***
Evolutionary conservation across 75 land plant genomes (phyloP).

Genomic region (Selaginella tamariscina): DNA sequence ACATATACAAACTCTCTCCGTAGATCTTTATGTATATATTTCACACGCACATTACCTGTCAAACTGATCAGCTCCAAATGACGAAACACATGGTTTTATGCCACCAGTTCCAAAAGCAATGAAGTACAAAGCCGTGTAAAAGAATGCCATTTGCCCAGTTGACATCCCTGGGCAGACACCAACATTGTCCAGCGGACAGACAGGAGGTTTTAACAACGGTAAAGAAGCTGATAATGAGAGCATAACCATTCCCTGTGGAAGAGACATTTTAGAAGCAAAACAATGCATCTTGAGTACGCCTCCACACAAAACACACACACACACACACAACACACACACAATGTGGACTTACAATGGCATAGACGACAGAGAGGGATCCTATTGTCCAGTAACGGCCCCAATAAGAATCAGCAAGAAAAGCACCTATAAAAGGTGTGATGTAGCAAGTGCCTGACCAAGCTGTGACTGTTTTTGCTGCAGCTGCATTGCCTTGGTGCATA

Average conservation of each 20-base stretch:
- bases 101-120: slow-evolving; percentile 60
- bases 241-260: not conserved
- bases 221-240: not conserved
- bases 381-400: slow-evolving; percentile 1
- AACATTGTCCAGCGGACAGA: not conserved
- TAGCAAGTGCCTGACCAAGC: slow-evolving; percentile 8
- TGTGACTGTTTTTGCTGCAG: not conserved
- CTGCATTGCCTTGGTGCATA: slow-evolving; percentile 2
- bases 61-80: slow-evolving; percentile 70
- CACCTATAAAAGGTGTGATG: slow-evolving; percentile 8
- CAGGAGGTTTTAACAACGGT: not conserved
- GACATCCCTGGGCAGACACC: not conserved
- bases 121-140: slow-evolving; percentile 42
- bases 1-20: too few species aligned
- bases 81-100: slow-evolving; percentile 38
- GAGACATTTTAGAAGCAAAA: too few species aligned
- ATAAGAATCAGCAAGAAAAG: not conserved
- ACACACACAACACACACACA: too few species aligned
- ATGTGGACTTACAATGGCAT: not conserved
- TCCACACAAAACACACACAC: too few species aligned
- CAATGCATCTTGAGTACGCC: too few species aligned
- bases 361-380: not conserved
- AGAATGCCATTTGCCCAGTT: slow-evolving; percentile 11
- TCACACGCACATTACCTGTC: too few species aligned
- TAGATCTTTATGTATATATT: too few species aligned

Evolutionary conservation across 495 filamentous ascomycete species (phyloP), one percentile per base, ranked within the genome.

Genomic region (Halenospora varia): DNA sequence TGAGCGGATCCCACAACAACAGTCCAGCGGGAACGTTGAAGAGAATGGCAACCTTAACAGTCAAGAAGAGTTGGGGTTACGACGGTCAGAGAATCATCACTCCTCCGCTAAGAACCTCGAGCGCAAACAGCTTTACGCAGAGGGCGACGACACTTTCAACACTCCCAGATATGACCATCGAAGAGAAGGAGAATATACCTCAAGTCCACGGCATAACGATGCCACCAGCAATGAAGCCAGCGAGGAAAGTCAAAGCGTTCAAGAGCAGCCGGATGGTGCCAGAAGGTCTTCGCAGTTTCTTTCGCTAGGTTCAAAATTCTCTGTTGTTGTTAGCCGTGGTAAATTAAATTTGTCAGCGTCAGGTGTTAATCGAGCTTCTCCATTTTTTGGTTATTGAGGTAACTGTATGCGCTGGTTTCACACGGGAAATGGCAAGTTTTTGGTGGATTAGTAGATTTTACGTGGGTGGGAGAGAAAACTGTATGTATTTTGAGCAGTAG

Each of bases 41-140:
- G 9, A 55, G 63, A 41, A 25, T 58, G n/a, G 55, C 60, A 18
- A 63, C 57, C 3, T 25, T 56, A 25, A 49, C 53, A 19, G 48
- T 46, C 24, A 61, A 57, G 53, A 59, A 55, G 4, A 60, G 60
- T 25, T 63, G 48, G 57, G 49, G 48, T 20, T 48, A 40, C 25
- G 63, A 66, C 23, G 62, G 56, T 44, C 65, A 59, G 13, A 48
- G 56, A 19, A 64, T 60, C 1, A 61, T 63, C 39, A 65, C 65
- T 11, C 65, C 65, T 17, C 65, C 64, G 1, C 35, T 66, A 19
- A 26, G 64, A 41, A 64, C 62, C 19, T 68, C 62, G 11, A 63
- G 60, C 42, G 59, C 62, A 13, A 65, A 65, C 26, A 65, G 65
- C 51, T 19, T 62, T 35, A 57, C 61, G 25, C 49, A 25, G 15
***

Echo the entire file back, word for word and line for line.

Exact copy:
Evolutionary conservation across 75 land plant genomes (phyloP).

Genomic region (Selaginella tamariscina): DNA sequence ACATATACAAACTCTCTCCGTAGATCTTTATGTATATATTTCACACGCACATTACCTGTCAAACTGATCAGCTCCAAATGACGAAACACATGGTTTTATGCCACCAGTTCCAAAAGCAATGAAGTACAAAGCCGTGTAAAAGAATGCCATTTGCCCAGTTGACATCCCTGGGCAGACACCAACATTGTCCAGCGGACAGACAGGAGGTTTTAACAACGGTAAAGAAGCTGATAATGAGAGCATAACCATTCCCTGTGGAAGAGACATTTTAGAAGCAAAACAATGCATCTTGAGTACGCCTCCACACAAAACACACACACACACACACAACACACACACAATGTGGACTTACAATGGCATAGACGACAGAGAGGGATCCTATTGTCCAGTAACGGCCCCAATAAGAATCAGCAAGAAAAGCACCTATAAAAGGTGTGATGTAGCAAGTGCCTGACCAAGCTGTGACTGTTTTTGCTGCAGCTGCATTGCCTTGGTGCATA

Average conservation of each 20-base stretch:
- bases 101-120: slow-evolving; percentile 60
- bases 241-260: not conserved
- bases 221-240: not conserved
- bases 381-400: slow-evolving; percentile 1
- AACATTGTCCAGCGGACAGA: not conserved
- TAGCAAGTGCCTGACCAAGC: slow-evolving; percentile 8
- TGTGACTGTTTTTGCTGCAG: not conserved
- CTGCATTGCCTTGGTGCATA: slow-evolving; percentile 2
- bases 61-80: slow-evolving; percentile 70
- CACCTATAAAAGGTGTGATG: slow-evolving; percentile 8
- CAGGAGGTTTTAACAACGGT: not conserved
- GACATCCCTGGGCAGACACC: not conserved
- bases 121-140: slow-evolving; percentile 42
- bases 1-20: too few species aligned
- bases 81-100: slow-evolving; percentile 38
- GAGACATTTTAGAAGCAAAA: too few species aligned
- ATAAGAATCAGCAAGAAAAG: not conserved
- ACACACACAACACACACACA: too few species aligned
- ATGTGGACTTACAATGGCAT: not conserved
- TCCACACAAAACACACACAC: too few species aligned
- CAATGCATCTTGAGTACGCC: too few species aligned
- bases 361-380: not conserved
- AGAATGCCATTTGCCCAGTT: slow-evolving; percentile 11
- TCACACGCACATTACCTGTC: too few species aligned
- TAGATCTTTATGTATATATT: too few species aligned

Evolutionary conservation across 495 filamentous ascomycete species (phyloP), one percentile per base, ranked within the genome.

Genomic region (Halenospora varia): DNA sequence TGAGCGGATCCCACAACAACAGTCCAGCGGGAACGTTGAAGAGAATGGCAACCTTAACAGTCAAGAAGAGTTGGGGTTACGACGGTCAGAGAATCATCACTCCTCCGCTAAGAACCTCGAGCGCAAACAGCTTTACGCAGAGGGCGACGACACTTTCAACACTCCCAGATATGACCATCGAAGAGAAGGAGAATATACCTCAAGTCCACGGCATAACGATGCCACCAGCAATGAAGCCAGCGAGGAAAGTCAAAGCGTTCAAGAGCAGCCGGATGGTGCCAGAAGGTCTTCGCAGTTTCTTTCGCTAGGTTCAAAATTCTCTGTTGTTGTTAGCCGTGGTAAATTAAATTTGTCAGCGTCAGGTGTTAATCGAGCTTCTCCATTTTTTGGTTATTGAGGTAACTGTATGCGCTGGTTTCACACGGGAAATGGCAAGTTTTTGGTGGATTAGTAGATTTTACGTGGGTGGGAGAGAAAACTGTATGTATTTTGAGCAGTAG

Each of bases 41-140:
- G 9, A 55, G 63, A 41, A 25, T 58, G n/a, G 55, C 60, A 18
- A 63, C 57, C 3, T 25, T 56, A 25, A 49, C 53, A 19, G 48
- T 46, C 24, A 61, A 57, G 53, A 59, A 55, G 4, A 60, G 60
- T 25, T 63, G 48, G 57, G 49, G 48, T 20, T 48, A 40, C 25
- G 63, A 66, C 23, G 62, G 56, T 44, C 65, A 59, G 13, A 48
- G 56, A 19, A 64, T 60, C 1, A 61, T 63, C 39, A 65, C 65
- T 11, C 65, C 65, T 17, C 65, C 64, G 1, C 35, T 66, A 19
- A 26, G 64, A 41, A 64, C 62, C 19, T 68, C 62, G 11, A 63
- G 60, C 42, G 59, C 62, A 13, A 65, A 65, C 26, A 65, G 65
- C 51, T 19, T 62, T 35, A 57, C 61, G 25, C 49, A 25, G 15